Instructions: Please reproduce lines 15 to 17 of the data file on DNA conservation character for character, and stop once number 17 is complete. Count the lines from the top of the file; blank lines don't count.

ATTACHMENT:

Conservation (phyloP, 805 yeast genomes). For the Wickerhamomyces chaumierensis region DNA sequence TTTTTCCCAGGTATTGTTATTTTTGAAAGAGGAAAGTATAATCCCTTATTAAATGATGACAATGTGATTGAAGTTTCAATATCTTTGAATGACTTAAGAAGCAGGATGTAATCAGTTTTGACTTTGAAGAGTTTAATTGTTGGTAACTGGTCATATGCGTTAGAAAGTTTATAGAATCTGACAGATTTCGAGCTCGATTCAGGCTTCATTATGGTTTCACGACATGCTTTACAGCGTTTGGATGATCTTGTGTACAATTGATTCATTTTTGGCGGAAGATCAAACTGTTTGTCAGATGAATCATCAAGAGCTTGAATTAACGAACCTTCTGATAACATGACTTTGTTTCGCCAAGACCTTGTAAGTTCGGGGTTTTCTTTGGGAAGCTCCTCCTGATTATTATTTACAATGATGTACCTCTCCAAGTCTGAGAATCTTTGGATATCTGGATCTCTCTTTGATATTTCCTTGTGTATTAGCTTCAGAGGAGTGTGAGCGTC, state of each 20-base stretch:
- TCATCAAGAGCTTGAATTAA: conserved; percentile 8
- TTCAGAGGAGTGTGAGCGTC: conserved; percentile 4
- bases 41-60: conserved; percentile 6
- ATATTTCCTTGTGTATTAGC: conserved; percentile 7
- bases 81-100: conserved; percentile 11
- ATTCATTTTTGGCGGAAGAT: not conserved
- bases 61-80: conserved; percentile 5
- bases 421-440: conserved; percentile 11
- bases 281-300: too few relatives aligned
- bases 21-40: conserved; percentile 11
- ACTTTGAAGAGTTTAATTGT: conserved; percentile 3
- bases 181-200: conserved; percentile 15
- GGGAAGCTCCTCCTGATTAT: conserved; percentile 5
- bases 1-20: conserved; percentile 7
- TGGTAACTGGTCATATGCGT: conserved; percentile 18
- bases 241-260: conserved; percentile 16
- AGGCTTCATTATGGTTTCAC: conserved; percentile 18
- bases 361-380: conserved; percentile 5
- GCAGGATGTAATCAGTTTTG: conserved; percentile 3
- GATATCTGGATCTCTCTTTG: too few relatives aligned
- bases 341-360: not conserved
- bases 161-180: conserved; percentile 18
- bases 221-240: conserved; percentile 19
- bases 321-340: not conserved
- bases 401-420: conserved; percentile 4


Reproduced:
- bases 1-20: conserved; percentile 7
- TGGTAACTGGTCATATGCGT: conserved; percentile 18
- bases 241-260: conserved; percentile 16